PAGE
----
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Deadliest Catch's Edgar Hansen Felt Real Fear In A Near-Capsize Situation

Recreational fishing is usually a soothing activity many engage in to relax and enjoy nice weather. However, those that do commercial fishing, especially in hostile climates, view the action as something else entirely. This is because the profession is one of the most dangerous in the world, mainly because many of the best locations for fish and crabs can be in turbulent and unforgiving waters.

These hostile locations make for a good basis in documentary-style television, which is probably why "Deadliest Catch" has proven to be so popular. One of the most prolific families on the hit television show are the Hansens, with Edgar Hansen being the younger brother of Sig Hansen, who is the captain of the Fishing Vessel Northwestern.

Speaking with the Herald Tribune in 2013, Edgar was asked what was one of the scariest situations he experienced out on the water. He mentioned a moment with his cousin when the winds were blowing up to 60 mph, and the rest of the crew were trying to unload as fast as possible as giant waves came in sets of three. Edgar explained, "At one point I look over and he grabbed the bottom of his chair and the boat started to roll over, so it's like we're surfing on this wave. I ended up sitting on a window, and it threw everyone out of their bunks to where they were laying on the walls. That's the only time I've ever been scared out there."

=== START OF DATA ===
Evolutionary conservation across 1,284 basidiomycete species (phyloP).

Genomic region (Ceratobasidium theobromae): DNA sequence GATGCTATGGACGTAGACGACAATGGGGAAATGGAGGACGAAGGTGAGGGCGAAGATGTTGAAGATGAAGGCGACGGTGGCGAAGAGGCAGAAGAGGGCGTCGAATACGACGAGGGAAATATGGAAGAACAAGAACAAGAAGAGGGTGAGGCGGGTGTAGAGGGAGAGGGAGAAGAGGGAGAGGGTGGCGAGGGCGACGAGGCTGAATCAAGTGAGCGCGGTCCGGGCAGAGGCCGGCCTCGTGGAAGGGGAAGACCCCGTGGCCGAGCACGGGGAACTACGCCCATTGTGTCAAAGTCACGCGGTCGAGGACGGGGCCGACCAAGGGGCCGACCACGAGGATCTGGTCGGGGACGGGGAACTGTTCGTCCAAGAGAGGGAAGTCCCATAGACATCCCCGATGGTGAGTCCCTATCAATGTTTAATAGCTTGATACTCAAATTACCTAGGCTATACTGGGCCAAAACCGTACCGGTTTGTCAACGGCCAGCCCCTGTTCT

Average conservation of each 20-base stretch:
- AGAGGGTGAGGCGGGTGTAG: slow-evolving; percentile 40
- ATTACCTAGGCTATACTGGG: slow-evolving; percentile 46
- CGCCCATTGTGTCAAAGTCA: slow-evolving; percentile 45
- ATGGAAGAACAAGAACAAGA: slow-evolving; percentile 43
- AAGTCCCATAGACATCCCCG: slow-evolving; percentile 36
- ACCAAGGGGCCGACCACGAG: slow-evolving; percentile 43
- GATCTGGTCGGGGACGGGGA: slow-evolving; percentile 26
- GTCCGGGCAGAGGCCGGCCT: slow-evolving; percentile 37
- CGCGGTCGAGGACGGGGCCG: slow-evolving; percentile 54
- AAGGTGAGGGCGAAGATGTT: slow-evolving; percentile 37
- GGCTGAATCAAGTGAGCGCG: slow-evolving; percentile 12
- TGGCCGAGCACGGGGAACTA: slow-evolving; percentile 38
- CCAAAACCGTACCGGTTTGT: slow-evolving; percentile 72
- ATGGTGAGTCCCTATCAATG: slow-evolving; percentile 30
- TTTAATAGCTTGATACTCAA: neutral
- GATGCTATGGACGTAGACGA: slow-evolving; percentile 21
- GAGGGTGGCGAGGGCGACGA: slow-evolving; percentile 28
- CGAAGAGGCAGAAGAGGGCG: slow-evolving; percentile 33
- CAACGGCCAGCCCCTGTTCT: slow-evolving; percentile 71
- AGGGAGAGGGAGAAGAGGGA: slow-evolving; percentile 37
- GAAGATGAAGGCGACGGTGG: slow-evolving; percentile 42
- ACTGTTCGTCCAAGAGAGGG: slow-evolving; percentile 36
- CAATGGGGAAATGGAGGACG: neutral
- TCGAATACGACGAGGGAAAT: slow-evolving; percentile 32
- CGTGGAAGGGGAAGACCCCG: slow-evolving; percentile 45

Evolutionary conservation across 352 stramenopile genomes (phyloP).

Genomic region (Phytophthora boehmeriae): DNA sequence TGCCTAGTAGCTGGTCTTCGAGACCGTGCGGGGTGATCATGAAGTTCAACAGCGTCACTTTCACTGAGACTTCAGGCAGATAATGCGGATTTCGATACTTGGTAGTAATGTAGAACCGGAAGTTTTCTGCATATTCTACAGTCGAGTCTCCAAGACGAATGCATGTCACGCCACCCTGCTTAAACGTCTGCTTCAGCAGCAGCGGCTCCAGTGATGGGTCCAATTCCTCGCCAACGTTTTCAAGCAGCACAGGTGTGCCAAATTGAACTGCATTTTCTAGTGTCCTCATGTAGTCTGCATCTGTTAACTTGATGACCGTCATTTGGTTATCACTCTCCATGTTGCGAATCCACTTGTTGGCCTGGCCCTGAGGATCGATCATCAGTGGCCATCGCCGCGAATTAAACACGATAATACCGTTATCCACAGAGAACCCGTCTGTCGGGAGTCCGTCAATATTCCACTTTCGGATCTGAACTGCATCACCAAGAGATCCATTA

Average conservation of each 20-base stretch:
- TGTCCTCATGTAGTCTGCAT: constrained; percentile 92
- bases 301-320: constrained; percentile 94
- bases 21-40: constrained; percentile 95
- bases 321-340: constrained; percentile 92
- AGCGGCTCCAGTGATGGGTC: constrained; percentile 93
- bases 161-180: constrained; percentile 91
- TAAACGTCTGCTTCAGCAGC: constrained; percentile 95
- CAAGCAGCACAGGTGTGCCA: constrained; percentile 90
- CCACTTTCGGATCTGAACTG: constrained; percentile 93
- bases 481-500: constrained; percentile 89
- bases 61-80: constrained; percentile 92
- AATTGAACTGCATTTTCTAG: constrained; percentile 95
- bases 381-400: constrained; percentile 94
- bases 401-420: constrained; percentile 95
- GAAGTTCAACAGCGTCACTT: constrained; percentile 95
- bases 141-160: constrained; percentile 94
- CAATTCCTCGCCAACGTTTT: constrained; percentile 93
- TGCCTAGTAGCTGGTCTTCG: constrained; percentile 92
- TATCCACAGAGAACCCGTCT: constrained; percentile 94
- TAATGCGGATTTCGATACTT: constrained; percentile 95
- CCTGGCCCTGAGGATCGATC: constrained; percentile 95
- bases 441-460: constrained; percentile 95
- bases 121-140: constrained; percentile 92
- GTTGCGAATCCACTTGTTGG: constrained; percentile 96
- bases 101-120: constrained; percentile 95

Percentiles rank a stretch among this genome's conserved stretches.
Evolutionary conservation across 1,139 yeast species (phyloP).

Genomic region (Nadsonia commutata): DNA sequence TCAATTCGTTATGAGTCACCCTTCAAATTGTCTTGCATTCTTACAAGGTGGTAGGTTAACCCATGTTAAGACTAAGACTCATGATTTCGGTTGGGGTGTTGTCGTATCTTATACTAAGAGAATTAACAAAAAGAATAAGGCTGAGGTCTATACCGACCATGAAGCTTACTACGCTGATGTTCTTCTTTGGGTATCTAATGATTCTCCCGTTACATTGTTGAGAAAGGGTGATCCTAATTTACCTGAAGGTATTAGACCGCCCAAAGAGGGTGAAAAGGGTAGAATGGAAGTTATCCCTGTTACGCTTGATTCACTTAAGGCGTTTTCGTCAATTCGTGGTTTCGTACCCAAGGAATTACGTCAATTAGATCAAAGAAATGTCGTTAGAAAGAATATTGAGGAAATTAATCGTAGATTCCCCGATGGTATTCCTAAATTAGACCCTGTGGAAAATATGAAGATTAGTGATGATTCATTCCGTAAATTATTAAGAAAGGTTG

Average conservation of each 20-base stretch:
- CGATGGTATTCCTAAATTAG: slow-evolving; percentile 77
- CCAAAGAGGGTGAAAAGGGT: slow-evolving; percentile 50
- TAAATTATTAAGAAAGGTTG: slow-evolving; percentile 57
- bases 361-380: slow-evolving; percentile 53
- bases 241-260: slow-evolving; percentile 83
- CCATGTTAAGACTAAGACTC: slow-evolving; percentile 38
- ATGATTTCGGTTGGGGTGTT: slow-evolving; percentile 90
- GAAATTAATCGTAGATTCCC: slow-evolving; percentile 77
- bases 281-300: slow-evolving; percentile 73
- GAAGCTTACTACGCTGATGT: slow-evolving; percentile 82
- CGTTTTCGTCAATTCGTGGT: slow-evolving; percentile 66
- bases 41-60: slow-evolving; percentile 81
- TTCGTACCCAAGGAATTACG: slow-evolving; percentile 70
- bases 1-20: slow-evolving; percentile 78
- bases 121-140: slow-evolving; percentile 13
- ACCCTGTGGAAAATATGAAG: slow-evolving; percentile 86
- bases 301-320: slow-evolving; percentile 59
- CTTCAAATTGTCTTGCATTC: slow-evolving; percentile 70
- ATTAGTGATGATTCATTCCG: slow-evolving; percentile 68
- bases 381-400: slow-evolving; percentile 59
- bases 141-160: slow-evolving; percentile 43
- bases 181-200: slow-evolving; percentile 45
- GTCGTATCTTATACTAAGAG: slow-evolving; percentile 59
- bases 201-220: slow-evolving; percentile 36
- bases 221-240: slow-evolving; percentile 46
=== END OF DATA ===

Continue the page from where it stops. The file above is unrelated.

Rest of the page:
Waves can grow up to a terrifying 112 feet

Even though the Hansen family are fishing veterans, Edgar has a good reason for his fear of giant waves and high winds, which probably stems from the family's shared experience on the water. This is because tall waves can be one of the dangerous aspects of commercial fishing. The United States Coast Guard reported that the average loss of fishing vessels is usually around 91 a year, generally caused by inclement weather that can beach or capsize boats.

In addition, the National Weather Service notes that sustained winds of just 33 mph can result in a five percent chance of a wave greater than 40 feet in a 24-hour period. At 60 mph, as Edgar mentioned earlier, winds could produce waves of much larger size, which certainly would be a scary thing to behold. Imagine being on a boat and facing a wall of water that towers much higher than the vessel! The National Weather Service also mentions a wave with a height of 112 feet in the Pacific Ocean that occurred in 1933, though waves of this magnitude are exceptionally rare. Still, the fact that the ocean can spook a veteran like Hansen certainly highlights that working on "Deadliest Catch" isn't for everybody.